I don’t believe He hovered because He saw polluted streams, or a gaping hole in the ozone layer, or smog rolling over barren land once covered with dense forests. He hovered because He saw me.
            He saw me as I was when first formed; formless, empty, dark, not fit for human companionship, utterly without substance.
            I read the two verses again, but this time I replaced certain words with my name. “In the beginning God created Judy. Now Judy was formless and empty, darkness was over the surface of Judy, and the Spirit of God was hovering over Judy.” I began to see myself through the eyes of a devoting, loving, caring, and hovering Father. I could only become all I am created to be, by listening to the voice of the One that made me, planned my life, pined for me, and stayed close even in the darkest moments. I cried as I thought of how much God loved me. I began as an empty, worthless mess, but He wouldn’t leave me that way.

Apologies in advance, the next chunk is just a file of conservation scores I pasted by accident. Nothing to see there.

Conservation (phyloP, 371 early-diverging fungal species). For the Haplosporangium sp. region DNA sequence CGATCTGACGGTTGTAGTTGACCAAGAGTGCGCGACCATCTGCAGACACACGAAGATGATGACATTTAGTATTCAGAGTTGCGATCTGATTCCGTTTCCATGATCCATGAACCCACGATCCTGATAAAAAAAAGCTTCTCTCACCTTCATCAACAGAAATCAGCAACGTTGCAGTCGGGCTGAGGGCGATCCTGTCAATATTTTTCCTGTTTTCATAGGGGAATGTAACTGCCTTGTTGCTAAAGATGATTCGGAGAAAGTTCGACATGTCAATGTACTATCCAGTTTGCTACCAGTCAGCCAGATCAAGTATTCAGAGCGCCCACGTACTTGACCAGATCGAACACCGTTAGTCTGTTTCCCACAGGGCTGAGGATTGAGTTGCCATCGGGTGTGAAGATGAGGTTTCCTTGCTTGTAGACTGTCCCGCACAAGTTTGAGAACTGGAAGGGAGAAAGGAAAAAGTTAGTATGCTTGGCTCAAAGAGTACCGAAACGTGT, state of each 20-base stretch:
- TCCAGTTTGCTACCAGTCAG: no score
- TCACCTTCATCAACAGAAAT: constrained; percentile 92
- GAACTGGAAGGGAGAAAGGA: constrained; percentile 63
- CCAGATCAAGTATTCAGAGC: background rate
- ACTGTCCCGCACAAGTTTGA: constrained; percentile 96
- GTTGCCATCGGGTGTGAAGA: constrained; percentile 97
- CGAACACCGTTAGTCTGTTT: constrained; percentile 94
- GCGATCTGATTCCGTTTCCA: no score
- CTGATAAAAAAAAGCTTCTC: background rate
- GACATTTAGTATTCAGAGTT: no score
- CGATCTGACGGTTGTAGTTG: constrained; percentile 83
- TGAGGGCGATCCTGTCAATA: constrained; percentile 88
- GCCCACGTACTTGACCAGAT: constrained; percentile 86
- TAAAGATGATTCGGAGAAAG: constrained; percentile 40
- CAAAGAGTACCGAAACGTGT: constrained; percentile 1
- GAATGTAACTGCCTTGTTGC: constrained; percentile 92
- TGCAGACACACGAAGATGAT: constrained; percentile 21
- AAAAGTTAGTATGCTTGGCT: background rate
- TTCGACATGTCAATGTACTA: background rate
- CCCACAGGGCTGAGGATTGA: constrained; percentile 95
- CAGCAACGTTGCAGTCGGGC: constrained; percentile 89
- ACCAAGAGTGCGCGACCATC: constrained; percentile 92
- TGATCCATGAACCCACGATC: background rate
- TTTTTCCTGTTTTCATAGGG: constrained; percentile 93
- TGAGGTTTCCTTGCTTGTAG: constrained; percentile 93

I read the verses again and substituted the name of my husband, children, grandchildren, parents, and siblings. Finally, I read it slowly, putting in the name of someone who had been a “thorn in my side.” God opened my eyes. “My thorn” was formless and empty. He needed so much. God still hovers, because He loves “my thorn” as much as He loves me.

            It’s been almost a year since God filled me with a new attitude for “my thorn.” I have not finished reading the Bible within this year. When talking about it to God this morning, he told me not to fret over it. Rather than seeing us read the Bible through in a year, He’d much rather have us study it for a lifetime.

God still hovers over those without substance and are empty, those living in a world of darkness. Even there, God is present, ever hovering, even in the darkest moments—waiting to complete his creation.

To ponder on:
1.      How are people sometimes without substance?
2.      What does it mean to you to “hover?”
3.      The story of the transformation of the Earth continues in Genesis. Does your transformation go forward or does it end at verse two?
4.      Do you know someone who has been a “thorn in your side” or who is stuck at the end of verse two?